Female Lawmakers in Missouri Told: Keep Those Arms Covered

Fiery debate ensues before update to dress code in Missouri House of Representatives
By Jenn Gidman,  Newser Staff
Posted Jan 14, 2023 10:45 AM CST
Female Lawmakers in Missouri Protest Ban on Baring Arms
Members of the Missouri House of Representatives are seen on Sept. 14 at the Missouri State Capitol in Jefferson City, Missouri.   (AP Photo/David A. Lieb)

Women make up fewer than one-third of the seats in Missouri's House, per the St. Louis Post-Dispatch, but they were the ones speaking the loudest this week after the chamber's dress code was tweaked to mandate how female lawmakers should cover their arms while at work. The Hill reports that the alteration to the code was an update to the last directive from 2021, which stated women in the House could wear "dresses or skirts or slacks worn with a blazer or sweater and appropriate dress shoes or boots." The new version suggested by GOP Rep. Ann Kelley would have changed that to "jackets worn with dresses, skirts, or slacks, and dress shoes or boots"—meaning no more sweaters, and emphasizing a requirement that women's arms remain covered.

The Washington Post notes that House rules in the state can only be debated every two years, at the beginning of the General Assembly. This particular proposal was met with fiery opposition from the Democrats' side of the aisle. "I spent $1,200 on a suit, and I can't wear it in the People's House because someone who doesn't have the range tells me that it's inappropriate," Rep. Raychel Proudie protested on the House floor, per Heartland Signal. Even the guys jumped in to support their female colleagues' right to choose their own clothing. "The caucus that lost their minds over the suggestion that they should wear masks during a pandemic to respect the safety of others is now spending its time focusing on the fine details of what women have to wear (specifically how to cover their arms)," Rep. Peter Merideth noted.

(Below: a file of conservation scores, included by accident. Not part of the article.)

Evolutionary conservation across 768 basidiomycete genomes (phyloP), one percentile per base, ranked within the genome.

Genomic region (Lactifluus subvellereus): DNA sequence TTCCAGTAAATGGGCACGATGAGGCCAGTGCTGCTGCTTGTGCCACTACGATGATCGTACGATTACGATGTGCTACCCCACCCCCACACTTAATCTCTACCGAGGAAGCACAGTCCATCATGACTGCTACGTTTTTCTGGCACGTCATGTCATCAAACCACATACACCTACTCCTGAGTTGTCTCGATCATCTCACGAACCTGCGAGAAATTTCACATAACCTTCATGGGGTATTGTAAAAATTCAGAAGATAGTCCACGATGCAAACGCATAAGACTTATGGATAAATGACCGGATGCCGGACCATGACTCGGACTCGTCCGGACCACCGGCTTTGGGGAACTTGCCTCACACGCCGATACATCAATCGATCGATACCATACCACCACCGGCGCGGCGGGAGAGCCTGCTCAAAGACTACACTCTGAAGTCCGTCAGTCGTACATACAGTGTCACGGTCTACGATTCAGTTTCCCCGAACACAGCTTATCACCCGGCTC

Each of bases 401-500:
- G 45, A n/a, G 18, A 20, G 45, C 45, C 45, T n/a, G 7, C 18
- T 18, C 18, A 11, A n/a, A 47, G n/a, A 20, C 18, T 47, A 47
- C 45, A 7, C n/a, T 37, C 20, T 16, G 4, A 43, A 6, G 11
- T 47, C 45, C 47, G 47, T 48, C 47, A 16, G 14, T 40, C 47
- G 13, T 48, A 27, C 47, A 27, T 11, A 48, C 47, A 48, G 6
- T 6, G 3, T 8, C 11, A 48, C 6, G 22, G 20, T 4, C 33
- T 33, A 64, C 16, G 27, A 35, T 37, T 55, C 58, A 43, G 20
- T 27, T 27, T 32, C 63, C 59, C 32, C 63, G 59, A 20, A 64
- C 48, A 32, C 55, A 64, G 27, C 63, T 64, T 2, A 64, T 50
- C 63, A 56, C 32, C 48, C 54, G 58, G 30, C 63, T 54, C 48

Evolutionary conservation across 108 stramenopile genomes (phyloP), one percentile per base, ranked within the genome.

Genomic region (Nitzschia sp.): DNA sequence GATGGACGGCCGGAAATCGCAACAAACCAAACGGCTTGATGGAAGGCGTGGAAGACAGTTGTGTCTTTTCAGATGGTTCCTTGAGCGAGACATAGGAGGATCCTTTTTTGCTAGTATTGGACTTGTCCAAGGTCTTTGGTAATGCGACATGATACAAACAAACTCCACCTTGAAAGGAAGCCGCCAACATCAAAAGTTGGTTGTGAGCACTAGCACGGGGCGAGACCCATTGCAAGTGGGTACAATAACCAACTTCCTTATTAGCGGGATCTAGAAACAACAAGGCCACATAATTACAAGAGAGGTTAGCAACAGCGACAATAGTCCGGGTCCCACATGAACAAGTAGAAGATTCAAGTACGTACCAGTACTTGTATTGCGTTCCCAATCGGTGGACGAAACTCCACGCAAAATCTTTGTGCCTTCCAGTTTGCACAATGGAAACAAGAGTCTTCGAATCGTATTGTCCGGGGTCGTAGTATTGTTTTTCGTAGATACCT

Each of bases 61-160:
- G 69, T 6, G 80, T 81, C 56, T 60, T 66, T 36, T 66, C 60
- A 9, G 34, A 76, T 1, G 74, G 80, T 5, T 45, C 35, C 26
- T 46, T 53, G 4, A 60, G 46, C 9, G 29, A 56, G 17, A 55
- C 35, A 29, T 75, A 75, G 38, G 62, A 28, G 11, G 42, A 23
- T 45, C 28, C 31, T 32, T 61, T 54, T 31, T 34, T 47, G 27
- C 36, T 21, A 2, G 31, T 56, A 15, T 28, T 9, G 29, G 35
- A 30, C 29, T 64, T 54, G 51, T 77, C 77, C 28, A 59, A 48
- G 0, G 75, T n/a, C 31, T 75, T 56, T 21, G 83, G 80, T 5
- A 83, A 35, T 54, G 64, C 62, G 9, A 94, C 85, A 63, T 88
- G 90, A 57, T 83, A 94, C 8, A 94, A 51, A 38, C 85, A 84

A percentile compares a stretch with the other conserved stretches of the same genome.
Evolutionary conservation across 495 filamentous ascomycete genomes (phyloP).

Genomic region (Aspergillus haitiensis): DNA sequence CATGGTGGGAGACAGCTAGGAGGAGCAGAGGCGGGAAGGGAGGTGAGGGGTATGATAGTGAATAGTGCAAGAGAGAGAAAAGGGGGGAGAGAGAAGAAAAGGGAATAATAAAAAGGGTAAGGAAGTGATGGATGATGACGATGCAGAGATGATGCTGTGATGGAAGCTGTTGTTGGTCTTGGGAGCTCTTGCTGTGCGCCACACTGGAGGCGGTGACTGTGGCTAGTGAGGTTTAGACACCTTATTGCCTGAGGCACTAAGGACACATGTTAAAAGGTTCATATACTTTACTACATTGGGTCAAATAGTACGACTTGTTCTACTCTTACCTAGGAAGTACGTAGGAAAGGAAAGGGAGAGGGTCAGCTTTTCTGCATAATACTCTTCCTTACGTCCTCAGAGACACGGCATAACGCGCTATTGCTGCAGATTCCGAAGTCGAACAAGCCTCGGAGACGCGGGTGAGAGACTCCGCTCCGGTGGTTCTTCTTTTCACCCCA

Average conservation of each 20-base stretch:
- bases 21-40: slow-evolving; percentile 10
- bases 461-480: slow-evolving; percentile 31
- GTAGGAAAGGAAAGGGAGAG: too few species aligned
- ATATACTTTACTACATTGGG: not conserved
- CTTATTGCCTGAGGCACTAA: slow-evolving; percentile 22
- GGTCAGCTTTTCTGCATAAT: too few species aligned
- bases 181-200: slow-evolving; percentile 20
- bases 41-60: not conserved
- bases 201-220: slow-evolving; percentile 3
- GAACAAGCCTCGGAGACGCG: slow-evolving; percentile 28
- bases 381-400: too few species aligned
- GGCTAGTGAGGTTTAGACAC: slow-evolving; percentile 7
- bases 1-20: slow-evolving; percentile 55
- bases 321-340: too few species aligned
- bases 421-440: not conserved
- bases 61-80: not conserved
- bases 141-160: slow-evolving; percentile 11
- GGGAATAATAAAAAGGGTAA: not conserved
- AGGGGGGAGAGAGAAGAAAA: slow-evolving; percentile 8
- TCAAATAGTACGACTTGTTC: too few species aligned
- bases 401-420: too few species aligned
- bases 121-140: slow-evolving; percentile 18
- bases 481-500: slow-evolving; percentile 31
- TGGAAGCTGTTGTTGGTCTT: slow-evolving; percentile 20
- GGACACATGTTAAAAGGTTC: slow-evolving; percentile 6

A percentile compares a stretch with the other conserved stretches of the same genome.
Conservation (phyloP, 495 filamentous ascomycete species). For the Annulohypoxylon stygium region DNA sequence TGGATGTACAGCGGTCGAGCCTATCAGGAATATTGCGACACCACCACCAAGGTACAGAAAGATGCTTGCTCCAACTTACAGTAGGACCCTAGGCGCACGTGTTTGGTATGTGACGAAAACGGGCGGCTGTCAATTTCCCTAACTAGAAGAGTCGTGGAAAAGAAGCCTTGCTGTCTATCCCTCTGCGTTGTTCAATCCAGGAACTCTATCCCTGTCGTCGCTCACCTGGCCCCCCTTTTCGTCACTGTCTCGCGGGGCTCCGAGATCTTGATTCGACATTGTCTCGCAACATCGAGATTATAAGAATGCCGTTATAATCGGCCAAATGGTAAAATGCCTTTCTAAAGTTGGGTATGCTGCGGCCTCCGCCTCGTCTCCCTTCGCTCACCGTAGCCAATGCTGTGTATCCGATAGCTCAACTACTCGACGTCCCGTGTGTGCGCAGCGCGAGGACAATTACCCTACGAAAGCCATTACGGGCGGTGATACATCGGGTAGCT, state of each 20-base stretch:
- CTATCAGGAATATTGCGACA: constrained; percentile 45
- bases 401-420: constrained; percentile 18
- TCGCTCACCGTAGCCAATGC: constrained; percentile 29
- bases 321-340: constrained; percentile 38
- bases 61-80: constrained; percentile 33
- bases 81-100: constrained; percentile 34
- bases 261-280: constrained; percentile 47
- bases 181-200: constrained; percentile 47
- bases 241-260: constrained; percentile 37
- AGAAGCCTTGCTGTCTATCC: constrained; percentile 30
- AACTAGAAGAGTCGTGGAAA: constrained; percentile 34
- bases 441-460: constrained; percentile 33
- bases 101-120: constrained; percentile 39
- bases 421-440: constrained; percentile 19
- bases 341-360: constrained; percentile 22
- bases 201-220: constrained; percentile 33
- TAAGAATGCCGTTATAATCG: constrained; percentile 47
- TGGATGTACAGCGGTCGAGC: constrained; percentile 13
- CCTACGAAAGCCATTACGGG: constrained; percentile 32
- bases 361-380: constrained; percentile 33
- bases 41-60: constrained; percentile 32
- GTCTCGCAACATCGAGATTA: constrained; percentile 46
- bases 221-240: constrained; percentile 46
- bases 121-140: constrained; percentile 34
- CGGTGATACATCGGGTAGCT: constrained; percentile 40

Kelley and other Republicans in the House are pushing back, saying they're just trying to keep attire professional, and that the dress code tweak isn't a substantial one. "All we're trying to do today is to take the same rules that we have and make them more clear," Rep. Brenda Shields said, per the Post. Kelley's eye roll at the controversy: "You would think that all you would have to do is say 'dress professionally' and women could handle it." A modified version of her bill was the one that finally passed, allowing cardigans to join jackets in the "appropriate" coverings column—but women still have to make sure their arms are shielded either way. Men in the state House also have a dress code, but there were no updates to theirs on Wednesday. Their mandate for the chamber: "Proper attire for gentlemen shall be business attire, including coat, tie, dress trousers, and dress shoes or boots." (More Missouri stories.)

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